By Mimi Wood, The Island Connection Staff Writer
Literally, a line in the sand. Actually two lines; jurisdictional lines, designed to preserve the beach and dune systems, while still maintaining land rights for coastal property owners. That’s the crux of the Beachfront Management Reform Act, signed into law by Governor Henry McMaster under a glorious blue sky, at the Isle of Palms County Park on Aug. 23.
In the interest of transparency, in many respects the impetus for the new law, the Governor actually signed HB 4683 four months ago, on May 3. The August 23 ceremonial signing afforded dignitaries from around the state the opportunity to come together, witness the bill being signed into law, and celebrate the unanimous passing of the bill by both the State House and State Senate. “This law is worthy of ceremony,” stated McMaster upon signing. “It represents a very important step forward for our coast, which is a treasure we need to preserve.”
The Department of Health and Environmental Control (DHEC) is charged with evaluating, and potentially adjusting, two beachfront jurisdictional lines every seven to ten years. The first, known as the baseline, is the line closest to the ocean. The second, the setback line, is landward, minimally 20’ back from the baseline. Typically the land in between these lines is a ‘no-build’ zone.
Changes in the placement of these lines could potentially create a major disadvantage for coastal property owners; imagine purchasing a lot, then finding those lines have moved when you go to build. Your building envelope could be smaller, for example.
In Oct. 2017, DHEC, with little to no notice to landowners, posted the establishment of new lines that would take effect on Dec. 31, 2017.
Citizens wishing to appeal the proposed new lines had only until Nov. 6, 2017 to do so.
Furthermore, the data that was used to determine the new lines appeared to be skewed, and unscientific; some was obtained three days post-Hurricane Matthew, for instance.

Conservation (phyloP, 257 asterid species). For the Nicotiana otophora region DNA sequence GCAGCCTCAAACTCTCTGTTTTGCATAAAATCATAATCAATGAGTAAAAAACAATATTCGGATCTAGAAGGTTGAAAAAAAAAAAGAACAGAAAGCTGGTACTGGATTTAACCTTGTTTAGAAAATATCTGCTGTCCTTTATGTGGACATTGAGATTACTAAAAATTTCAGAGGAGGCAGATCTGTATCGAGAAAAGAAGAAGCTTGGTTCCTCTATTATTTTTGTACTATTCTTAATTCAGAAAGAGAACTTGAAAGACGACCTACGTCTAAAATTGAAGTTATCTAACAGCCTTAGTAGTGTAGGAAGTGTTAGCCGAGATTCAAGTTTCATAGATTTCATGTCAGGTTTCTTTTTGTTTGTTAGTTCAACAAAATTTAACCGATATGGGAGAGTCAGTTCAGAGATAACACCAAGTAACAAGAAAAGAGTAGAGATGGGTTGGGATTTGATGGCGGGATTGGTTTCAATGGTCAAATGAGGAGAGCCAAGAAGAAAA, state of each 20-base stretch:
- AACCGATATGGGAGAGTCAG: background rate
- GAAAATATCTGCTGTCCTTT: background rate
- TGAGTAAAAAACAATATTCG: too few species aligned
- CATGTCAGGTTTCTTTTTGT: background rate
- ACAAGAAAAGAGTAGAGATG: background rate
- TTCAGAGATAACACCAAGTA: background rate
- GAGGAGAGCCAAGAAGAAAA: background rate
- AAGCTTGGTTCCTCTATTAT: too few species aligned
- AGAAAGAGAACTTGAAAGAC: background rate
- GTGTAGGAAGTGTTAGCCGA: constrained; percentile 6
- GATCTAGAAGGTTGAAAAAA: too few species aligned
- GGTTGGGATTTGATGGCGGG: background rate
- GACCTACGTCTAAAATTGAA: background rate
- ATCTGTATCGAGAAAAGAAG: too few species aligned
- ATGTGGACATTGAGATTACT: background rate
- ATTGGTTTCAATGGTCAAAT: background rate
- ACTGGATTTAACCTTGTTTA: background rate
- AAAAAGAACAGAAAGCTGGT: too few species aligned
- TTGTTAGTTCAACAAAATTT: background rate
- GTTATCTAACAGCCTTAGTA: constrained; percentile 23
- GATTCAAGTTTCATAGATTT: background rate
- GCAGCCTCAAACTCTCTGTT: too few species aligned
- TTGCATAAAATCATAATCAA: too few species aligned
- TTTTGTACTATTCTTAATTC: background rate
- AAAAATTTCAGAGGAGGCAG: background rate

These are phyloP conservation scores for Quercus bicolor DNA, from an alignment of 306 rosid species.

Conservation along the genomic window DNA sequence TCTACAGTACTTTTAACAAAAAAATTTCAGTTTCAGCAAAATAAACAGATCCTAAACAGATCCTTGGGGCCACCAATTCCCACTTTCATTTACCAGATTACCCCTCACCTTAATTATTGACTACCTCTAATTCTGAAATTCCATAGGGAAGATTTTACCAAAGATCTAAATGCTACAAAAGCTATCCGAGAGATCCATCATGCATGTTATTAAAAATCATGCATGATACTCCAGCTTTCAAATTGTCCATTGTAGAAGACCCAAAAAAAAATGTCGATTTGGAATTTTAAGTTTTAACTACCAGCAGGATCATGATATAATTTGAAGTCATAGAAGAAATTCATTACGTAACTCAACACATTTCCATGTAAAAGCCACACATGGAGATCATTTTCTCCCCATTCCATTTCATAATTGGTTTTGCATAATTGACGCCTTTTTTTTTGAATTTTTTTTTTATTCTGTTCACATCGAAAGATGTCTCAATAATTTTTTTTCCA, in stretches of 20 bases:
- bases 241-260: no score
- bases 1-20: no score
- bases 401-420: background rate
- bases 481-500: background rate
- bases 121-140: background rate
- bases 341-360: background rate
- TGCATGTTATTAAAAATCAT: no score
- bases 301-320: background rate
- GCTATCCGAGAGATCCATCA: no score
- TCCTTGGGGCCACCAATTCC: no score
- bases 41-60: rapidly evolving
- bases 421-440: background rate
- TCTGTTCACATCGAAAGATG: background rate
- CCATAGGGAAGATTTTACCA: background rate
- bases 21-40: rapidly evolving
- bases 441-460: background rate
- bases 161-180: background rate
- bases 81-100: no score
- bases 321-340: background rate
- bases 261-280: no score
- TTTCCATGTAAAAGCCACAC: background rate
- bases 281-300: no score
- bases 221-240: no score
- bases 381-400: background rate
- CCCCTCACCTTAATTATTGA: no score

Representative Lee Hewitt, District 108, was the first to notice the lack of transparency, lack of procedure, and lack of public notice with regard to the proposed new lines. Along with Senator “Chip” Campsen, District 43, they quickly alerted Governor Henry McMaster. The Governor’s office, along with the State House and Senate, worked with incredible efficiency and cooperation to rectify the situation, ultimately resulting in the law that was ceremonially signed on Aug. 23.
The BMRA protects landowners by setting down a transparent process for the establishment of the two jurisdictional lines.
The law also amends and simplifies the appeal process for citizens, HOA’s and municipalities. Additionally, it refines the definition of a ‘primary dune’, the crest of which determines the baseline. Finally, the new law addresses the use of post-storm survey data.
From an environmental standpoint, the BMRA establishes the baseline as recorded in 2012 as “permanent,” and thereby prohibits the seaward movement of that line. Consequently, even if accretion occurs, and the beach grows wider, it’s unlikely that building closer to the ocean will be permitted from here on out. This ensures protection for the beach and dune systems.
In highlighting the unanimous passing of the bill in both chambers of 170-member South Carolina General Assembly, IOP Mayor Jimmy Carroll declared, “This is a great thing not only for the Isle of Palms, but for the entirety of coastal South Carolina.” Hewitt added, “Any time you can get the League of Women Voters, the Coastal Conservation League and the Association of Realtors to all agree, you know you have a good law.”
Joining mayors from Mt. Pleasant, Folly, Edisto, and the former mayor of Pawley’s Island, Sullivan’s Island Mayor Pat O’Neil remarked, “It’s reassuring to see the state government working with coastal mayors to put together a rational approach to the establishment of these jurisdictional lines, which protect both the interests of property owners and conservation concerns.”
Former IOP Councilman Marty Bettelli perhaps summed it up best, grinning, “You know it’s a significant event when the locals are all wearing long pants.”